poetic justis

 

Monday gave it life,
Taught it joy from strife,
And both the edges of the knife.

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The demise of the former power firm of Dewey & LeBoeuf has again surfaced in the news. The former chairman of the collapsed law firm, along with three other partners, are together facing criminal charges in an alleged scheme to defraud the firm's creditors. Apparently, the attorneys have been charged in an alleged scheme to falsify the law firm's business records and defraud the firm's lenders and bond investors. Most notably, the lawyers also face accusations of grand larceny. Although I have not seen the indictments, it appears the phrase "cooked books" appears through the documents. In this regulatory and economic environment, both judges and prosecutors alike take these allegations very seriously.

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The Illinois Supreme Court recently announced that news cameras and microphones will be allowed in trial courtrooms in the 10th Judicial Circuit, which includes Peoria and Tazewell Counties. Before now, the best visual images of trials seen on the local news were sketches performed by some of Peoria's best artists looking to make some extra cash. For a few nice compliments, they were even known to shave a few pounds here or there and add a little hair on top of the head if needed. Those days are gone now, and our local versions of high-profile trials will now be taped live leaving no room for press-conference embellishment.

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Regular readers, please rest at ease! Every entry in our new Poetic Justis blog format will not consist of a poem. We will still blog on current legal topics just as we always have. For instance, once again this week Dan Webb is in the news, and his story is worthy of comment.

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Some choose verse and others prose;
Which outflanks tomorrow knows,
And followers shall come to see
How this Poetic Justis goes.

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In case you haven't heard, local Federal Judge Joe Billy McDade was tapped to hear the notorious drug and corruption case involving crooked lawyers and judges down in St. Clair County. It came as no surprise when all the local judges in that region recused themselves. Even after Judge McDade was appointed, the local lawyers got together and crafted a quick and lenient plea deal for their former colleague, but in a controversial ruling Judge McDade took the high road and refused to accept the terms of a plea agreement. This deal would have sent former St. Clair County Judge Michael N. Cook to prison for only 18 months on his drug-related charges, with numerous other counts being dismissed.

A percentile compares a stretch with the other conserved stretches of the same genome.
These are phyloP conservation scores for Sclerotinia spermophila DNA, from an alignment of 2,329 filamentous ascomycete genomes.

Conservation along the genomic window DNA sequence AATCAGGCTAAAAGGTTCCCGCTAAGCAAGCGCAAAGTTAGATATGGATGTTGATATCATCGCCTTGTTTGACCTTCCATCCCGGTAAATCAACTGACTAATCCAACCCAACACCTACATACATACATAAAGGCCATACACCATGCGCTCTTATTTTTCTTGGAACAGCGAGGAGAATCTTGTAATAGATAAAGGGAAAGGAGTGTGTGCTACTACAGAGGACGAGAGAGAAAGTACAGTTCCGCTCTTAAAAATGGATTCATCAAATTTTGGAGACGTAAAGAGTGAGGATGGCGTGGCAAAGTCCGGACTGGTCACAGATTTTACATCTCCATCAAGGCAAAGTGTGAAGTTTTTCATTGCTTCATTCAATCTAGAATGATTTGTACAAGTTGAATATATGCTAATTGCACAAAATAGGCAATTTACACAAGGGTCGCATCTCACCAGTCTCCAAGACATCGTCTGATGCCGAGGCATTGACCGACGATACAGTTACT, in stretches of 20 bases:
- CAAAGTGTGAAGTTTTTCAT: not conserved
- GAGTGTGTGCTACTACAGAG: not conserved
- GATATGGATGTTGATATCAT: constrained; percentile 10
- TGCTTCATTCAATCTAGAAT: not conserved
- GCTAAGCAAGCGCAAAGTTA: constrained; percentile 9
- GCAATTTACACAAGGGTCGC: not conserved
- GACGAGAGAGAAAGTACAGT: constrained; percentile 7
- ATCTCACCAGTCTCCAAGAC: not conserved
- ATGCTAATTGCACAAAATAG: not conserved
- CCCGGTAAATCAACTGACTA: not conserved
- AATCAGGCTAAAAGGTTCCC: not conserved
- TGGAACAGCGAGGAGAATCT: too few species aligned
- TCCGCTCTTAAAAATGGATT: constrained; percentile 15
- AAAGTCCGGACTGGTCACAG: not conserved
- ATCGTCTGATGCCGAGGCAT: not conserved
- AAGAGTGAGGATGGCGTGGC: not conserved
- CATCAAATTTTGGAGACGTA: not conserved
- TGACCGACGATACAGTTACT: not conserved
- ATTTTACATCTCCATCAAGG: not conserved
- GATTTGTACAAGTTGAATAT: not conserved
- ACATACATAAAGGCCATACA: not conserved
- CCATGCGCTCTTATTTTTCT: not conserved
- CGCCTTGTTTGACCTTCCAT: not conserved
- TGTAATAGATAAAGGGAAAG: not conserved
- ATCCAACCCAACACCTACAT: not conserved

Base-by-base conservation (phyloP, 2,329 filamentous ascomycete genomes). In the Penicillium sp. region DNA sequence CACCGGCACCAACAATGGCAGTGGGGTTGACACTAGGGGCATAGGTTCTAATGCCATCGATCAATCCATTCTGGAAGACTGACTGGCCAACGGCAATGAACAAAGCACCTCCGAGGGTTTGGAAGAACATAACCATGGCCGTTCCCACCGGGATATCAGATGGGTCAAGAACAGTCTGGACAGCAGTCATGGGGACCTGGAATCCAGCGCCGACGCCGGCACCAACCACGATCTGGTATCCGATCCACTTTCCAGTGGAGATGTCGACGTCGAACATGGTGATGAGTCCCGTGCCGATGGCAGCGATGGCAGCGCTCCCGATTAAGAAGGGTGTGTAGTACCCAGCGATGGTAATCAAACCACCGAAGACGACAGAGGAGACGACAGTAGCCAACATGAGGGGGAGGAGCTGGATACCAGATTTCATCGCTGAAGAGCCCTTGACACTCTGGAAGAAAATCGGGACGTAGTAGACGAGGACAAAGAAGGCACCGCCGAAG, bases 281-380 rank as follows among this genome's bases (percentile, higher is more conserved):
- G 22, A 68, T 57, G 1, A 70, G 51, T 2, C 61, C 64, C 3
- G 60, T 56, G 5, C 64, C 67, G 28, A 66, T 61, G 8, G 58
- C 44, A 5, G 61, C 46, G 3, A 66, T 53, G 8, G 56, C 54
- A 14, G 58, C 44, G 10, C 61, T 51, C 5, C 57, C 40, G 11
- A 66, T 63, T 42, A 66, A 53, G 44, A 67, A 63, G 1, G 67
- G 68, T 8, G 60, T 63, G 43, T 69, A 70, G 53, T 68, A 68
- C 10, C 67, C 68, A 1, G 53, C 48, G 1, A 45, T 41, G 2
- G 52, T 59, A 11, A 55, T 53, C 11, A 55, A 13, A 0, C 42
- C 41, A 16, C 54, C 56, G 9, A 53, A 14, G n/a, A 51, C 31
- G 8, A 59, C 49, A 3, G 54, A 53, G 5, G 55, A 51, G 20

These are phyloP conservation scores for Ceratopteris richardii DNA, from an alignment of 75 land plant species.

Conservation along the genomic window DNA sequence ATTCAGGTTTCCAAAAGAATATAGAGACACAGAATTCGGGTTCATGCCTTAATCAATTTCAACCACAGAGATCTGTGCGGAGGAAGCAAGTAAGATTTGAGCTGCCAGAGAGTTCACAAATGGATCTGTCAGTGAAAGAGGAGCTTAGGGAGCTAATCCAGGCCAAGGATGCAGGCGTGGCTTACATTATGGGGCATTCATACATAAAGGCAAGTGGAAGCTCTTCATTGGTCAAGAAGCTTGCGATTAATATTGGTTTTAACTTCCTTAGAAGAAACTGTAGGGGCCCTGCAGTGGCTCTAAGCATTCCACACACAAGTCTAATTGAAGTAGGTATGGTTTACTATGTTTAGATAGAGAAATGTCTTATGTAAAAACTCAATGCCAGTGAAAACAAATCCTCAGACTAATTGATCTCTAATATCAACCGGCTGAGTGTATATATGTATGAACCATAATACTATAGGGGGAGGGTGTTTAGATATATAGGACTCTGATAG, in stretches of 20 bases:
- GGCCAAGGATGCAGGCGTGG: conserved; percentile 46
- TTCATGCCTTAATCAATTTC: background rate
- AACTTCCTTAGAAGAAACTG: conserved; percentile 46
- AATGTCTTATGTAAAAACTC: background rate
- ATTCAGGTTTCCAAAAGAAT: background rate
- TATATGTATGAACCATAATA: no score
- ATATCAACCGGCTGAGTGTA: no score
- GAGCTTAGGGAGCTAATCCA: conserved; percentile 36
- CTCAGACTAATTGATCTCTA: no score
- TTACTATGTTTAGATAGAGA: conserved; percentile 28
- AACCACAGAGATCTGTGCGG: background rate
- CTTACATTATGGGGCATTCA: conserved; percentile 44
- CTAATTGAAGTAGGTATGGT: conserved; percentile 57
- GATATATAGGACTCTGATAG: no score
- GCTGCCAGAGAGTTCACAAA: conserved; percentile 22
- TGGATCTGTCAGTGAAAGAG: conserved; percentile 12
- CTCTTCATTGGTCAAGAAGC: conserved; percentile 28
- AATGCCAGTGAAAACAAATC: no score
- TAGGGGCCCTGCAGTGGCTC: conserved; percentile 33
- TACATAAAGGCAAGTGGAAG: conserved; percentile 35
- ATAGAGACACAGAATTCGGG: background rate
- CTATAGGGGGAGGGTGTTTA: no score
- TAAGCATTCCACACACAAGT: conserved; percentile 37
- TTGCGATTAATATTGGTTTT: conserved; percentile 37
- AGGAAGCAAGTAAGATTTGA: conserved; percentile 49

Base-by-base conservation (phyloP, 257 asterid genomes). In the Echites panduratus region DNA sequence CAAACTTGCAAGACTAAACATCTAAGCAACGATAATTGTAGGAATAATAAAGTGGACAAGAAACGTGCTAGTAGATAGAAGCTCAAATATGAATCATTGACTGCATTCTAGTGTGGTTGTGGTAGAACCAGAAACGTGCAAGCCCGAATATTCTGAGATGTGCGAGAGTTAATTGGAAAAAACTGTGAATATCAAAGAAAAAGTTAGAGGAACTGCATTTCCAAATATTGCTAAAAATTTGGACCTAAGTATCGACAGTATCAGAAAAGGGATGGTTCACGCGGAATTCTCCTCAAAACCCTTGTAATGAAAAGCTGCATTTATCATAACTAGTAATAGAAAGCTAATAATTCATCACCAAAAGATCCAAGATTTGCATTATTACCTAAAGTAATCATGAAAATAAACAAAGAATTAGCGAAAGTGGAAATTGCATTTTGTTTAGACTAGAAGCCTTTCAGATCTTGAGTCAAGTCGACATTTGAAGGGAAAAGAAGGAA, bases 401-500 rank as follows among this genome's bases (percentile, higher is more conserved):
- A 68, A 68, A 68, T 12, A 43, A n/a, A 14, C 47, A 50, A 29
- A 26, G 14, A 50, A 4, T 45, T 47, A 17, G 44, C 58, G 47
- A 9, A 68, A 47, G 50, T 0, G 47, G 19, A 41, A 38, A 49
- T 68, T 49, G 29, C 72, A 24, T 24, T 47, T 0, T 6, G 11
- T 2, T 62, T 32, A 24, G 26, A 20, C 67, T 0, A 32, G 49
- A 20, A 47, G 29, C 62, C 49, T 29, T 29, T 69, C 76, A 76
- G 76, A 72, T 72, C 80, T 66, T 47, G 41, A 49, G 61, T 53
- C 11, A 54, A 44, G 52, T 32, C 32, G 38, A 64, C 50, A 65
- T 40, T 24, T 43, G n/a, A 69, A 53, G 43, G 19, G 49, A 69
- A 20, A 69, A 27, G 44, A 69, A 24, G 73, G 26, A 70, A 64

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This month, Seattle-based coffee giant Starbucks was beaten down in a public battle of wits with a local neighborhood bar owner in a small town in Missouri. Apparently, a formal lengthy cease-and-desist letter full of confusing legalese was delivered to the bar owner by high-priced lawyers from the national intellectual property firm of Honigman Miller Schwartz & Cohn. According to reports, the letter accused the tavern of willfully violating Starbucks' "frappuccino" brand name. It seems the bar had given one of its less popular droughts the same name, and Starbucks didn't like it. The bar owner's response went viral after the owner drafted a brief sarcastic response that included a $6.00 check as a refund for the profit he made from the beer's limited sales. The bar owner was not represented by counsel at the time he sent the letter.

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Clients often experience anxiety at the end of a lawsuit when facing the task of actually collecting from the opposing party after obtaining a favorable judgment. It is unlikely that any concrete knowledge has been obtained prior to this point regarding whether the defendant has any money, property, or other liquid assets easily accessible to satisfy the judgment. During the typical underlying litigation process, questions about net worth and the location of assets are often deemed irrelevant and objectionable by the Court.

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Choice-of-law provisions are one of the most misunderstood provisions in contracts. For starters, rarely will a standard choice-of-law provision cover all foreseeable claims and issues. Care should be taken to understand the nature of the contract to draft an appropriate clause.

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Limited Liability Companies continue to be a living, breathing, and evolving entity in Illinois. An interesting recent development occurred when an Illinois court allowed a member of an LLC to enforce a mechanics' lien against property owned by the LLC.

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Many of the blog icons on this page have been created by Joe’s three children. They are so excited to see their artwork on Dad’s work website!

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